A crucifix can seem to some quite bloody and gory - yet as we gaze upon a crucifix, or a cross, we are reminded of the pain and suffering endured by Our Lord out of
 love for sinful humanity. For many here at S. Faith's the Stations of the Cross  are  important devotions  during Lent.  The Stations  have no real  faces, we can't be exactly sure how the people looked on the Way of the Cross, but nevertheless the message comes through quite clearly.

 The statue of Saint Faith which will shortly be ours will speak to us of her life. The red of her robe, reminding us of the blood shed by her, and other martyrs, out of
 dedication to Christ and his Church. The palm held in her hand being an ancient symbol of a martyr. The book held close to her representing he faithfulness to God in
 the Scriptures.

 St. Faith is patron saint of pilgrims, prisoners and soldiers; her relics were taken from Agen to Conques on 14th January in the year 866. I am very excited by the fact
 that 35 people have definitely signed up to go to Conques on Pilgrimage next Saint Faith‘s-tide. But - the question on so many lips, did she really exist? We know that
 she has been in the Calendar of Saints‘ Days in the Book of Common Prayer since 1549.

 In the Diocese of Portsmouth, one of the five Churches dedicated to her is the Church of Saint Faith, Havant, whose list of Rectors goes back to 1249. From sometime
 in the 14th Century Town Festivals were held on her feast day. They still continue today, though not in October but August.

 The parish of Saint Faith, Kelsern in the Lincoln Diocese  is a church standing on the site of a deserted medieval village, the earthworks of which are still visible. That
 church of S. Faith has an ancient foundation with  fragments of 14th. century glass in the windows as well as other notable stained windows designed by Sir Ninian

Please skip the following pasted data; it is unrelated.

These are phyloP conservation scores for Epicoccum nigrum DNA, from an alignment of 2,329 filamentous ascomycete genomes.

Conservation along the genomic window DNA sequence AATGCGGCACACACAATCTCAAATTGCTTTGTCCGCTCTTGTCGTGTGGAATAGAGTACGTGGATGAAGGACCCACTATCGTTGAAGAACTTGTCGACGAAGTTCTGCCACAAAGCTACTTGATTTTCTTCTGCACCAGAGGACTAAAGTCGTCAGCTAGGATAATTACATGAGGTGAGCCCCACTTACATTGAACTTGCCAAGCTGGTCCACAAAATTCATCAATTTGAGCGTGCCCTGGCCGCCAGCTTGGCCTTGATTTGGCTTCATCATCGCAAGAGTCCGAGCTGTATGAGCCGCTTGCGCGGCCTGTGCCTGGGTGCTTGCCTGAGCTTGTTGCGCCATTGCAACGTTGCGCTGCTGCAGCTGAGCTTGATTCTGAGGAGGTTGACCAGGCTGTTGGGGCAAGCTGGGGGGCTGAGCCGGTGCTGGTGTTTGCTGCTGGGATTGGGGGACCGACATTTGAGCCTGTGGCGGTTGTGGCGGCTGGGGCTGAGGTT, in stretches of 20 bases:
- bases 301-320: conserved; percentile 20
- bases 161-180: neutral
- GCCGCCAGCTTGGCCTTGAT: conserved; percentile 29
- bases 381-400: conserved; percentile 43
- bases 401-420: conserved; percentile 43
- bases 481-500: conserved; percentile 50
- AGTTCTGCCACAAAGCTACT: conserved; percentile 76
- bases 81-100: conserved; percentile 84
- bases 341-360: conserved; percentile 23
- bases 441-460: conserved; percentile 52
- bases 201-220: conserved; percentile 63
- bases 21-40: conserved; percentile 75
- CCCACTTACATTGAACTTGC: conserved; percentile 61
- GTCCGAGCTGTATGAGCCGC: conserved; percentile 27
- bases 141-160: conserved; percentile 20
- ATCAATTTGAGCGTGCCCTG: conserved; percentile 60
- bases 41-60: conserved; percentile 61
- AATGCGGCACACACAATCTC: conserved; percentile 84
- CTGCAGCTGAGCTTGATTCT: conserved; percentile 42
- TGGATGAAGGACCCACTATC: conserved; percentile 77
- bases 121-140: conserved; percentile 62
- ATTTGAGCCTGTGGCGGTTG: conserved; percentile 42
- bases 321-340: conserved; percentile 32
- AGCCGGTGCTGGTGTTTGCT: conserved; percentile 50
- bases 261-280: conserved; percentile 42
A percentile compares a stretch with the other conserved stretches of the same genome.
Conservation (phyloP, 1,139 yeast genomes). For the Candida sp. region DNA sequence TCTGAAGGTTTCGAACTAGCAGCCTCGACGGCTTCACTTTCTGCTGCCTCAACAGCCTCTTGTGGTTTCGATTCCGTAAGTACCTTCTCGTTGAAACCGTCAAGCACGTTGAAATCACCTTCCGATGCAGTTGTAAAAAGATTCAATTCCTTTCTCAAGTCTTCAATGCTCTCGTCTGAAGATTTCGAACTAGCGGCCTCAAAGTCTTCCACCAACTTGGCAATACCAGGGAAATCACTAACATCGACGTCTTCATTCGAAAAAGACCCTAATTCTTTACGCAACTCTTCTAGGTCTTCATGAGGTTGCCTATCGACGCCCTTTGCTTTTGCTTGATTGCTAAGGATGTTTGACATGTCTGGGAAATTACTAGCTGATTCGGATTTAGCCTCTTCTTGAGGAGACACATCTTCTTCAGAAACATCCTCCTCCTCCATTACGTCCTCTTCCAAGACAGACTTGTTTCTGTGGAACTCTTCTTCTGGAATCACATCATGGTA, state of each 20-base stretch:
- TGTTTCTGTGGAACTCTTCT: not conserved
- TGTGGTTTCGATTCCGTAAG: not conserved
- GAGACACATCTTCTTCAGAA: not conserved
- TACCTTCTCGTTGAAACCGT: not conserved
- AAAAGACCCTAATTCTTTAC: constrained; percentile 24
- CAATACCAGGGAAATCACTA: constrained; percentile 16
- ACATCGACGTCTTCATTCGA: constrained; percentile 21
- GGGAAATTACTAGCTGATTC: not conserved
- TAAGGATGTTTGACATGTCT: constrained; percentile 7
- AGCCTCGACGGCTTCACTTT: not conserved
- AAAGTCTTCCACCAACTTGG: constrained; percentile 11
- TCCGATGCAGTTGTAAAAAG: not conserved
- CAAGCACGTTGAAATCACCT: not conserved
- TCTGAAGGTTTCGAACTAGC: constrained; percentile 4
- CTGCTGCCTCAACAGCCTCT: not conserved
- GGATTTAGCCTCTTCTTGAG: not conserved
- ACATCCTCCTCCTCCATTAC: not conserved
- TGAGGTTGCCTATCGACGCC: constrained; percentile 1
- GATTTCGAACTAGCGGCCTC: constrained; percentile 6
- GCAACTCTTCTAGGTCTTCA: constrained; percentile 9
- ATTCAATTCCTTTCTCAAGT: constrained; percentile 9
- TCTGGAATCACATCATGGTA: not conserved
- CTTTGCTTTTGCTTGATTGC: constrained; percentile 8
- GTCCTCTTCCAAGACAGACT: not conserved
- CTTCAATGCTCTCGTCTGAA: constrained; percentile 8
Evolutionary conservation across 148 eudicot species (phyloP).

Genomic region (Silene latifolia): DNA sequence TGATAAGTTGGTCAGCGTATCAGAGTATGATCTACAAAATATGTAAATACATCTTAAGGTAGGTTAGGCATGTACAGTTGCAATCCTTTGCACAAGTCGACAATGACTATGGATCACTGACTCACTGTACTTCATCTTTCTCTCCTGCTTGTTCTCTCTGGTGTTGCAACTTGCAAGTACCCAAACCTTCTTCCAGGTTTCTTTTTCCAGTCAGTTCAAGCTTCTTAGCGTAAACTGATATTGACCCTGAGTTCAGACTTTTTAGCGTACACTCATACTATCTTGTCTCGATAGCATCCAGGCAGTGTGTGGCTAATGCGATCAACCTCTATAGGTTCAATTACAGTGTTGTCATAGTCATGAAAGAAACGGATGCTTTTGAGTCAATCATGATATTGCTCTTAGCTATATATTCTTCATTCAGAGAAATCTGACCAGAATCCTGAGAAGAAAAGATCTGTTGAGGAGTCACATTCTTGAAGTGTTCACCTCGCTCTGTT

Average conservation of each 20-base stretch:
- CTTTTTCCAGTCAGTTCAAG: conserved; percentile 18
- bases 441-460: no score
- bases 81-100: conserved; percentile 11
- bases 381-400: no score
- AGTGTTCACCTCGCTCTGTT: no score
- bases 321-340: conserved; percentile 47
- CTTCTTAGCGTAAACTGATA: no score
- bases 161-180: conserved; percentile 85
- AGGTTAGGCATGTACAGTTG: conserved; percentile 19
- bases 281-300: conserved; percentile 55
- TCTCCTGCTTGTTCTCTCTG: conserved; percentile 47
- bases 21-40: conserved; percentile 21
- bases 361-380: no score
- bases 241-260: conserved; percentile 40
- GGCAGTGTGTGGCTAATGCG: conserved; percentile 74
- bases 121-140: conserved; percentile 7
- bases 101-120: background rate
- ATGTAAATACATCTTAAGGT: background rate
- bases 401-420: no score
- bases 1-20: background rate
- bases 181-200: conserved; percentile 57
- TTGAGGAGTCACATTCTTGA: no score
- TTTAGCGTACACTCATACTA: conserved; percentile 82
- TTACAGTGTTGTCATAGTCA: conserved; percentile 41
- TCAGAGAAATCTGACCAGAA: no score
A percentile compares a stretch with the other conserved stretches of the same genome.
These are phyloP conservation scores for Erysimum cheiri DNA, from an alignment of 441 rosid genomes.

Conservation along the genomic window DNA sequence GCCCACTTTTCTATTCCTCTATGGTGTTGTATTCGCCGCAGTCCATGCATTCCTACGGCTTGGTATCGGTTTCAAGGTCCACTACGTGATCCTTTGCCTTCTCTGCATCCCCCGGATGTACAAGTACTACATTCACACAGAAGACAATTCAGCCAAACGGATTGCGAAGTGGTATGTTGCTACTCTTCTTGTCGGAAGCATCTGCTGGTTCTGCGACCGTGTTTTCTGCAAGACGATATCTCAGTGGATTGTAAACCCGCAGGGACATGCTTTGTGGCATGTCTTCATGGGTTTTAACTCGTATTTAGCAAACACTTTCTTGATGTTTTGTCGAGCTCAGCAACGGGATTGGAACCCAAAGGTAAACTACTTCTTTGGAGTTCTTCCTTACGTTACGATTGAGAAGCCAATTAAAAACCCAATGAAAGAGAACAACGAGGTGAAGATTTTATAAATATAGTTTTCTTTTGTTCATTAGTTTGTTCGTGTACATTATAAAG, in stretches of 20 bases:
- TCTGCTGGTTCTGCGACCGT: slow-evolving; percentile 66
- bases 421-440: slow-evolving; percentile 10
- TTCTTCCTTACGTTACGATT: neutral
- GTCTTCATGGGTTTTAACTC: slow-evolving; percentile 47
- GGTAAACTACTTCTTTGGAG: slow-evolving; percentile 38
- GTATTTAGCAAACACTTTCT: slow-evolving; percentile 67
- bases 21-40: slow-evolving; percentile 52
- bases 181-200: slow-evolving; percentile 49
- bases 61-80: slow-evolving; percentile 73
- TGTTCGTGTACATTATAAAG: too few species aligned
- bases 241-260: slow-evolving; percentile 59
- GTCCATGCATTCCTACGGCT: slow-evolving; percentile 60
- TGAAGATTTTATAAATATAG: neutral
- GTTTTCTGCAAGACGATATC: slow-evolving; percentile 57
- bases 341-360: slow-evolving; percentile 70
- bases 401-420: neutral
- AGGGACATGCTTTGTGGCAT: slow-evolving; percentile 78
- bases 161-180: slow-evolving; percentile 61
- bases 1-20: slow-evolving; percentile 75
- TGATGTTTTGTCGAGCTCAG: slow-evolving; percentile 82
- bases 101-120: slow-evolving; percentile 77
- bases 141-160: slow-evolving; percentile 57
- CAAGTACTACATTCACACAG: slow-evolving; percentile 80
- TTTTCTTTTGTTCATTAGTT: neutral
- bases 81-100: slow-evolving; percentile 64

The parish of St. Faith‘s, Newton Longville, in the Diocese of Oxford gives its second Rector as dating from the year 1278. Their history notes a Rector even before
 that but gives no dates. There are chapels dedicated to S. Faith in Tewkesbury Abbey, St. Paul‘s Cathedral and Westminster Abbey. The chapel to S. Faith in
 Westminster Abbey was built in the 1250s. The 13th century wall painting in that chapel shows St Faith wearing a crown and holding the symbol of her martyrdom, a
 gridiron. The mortal remains of Lord Tennyson, who died on S. Faith‘s day 1892, lie in St. Faith‘s Chapel in Westminster Abbey, along with those of Geoffrey
 Chaucer, Edmund Spenser, and Charles Dickens.

 There are in total 35 churches dedicated to her in the Church of England to say nothing of the many churches in other parts of the United Kingdom, on the continent, in
 America, Australia, Canada and no doubt other parts of the world. And, I am told, a window to her in Crosby United Reformed Church!  Not bad for someone who may not have existed! Can so many people throughout the centuries have got it wrong?